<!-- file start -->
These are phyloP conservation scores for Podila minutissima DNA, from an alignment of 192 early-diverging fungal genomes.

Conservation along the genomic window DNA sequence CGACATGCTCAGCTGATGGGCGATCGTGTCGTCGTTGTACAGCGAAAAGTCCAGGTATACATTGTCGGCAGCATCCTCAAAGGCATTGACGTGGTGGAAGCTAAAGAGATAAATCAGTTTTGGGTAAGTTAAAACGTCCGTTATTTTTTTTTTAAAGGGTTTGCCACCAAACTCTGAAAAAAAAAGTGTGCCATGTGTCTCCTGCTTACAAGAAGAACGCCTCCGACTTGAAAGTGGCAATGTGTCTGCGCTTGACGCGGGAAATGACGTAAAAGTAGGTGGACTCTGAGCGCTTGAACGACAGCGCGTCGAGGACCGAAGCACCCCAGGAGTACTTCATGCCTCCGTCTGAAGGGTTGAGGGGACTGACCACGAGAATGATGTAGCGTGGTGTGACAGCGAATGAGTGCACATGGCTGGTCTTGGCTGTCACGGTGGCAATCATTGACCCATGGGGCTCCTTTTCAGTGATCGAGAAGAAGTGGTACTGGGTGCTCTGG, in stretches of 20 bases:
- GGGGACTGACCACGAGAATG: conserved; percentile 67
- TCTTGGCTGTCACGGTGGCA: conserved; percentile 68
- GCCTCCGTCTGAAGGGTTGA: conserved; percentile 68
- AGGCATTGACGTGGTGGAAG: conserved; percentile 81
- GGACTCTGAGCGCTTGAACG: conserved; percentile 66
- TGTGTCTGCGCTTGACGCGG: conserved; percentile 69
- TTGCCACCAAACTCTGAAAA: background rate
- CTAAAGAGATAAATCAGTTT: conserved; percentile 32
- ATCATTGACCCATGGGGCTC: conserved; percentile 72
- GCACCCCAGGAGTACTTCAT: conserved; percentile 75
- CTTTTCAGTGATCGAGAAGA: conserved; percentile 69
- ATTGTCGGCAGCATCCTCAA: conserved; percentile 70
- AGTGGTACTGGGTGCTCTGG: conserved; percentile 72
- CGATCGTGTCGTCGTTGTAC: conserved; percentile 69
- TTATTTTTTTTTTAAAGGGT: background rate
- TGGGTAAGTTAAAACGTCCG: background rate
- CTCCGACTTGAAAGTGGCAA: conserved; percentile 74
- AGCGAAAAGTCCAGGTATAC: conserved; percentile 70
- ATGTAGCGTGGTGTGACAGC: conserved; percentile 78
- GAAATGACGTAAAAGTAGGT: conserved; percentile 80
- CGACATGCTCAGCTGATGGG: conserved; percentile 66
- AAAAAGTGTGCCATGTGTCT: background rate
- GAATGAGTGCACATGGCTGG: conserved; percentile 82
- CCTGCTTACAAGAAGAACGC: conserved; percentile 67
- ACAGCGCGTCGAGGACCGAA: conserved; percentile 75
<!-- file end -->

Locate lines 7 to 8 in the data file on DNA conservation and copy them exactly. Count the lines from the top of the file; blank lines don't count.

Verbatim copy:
- GGACTCTGAGCGCTTGAACG: conserved; percentile 66
- TGTGTCTGCGCTTGACGCGG: conserved; percentile 69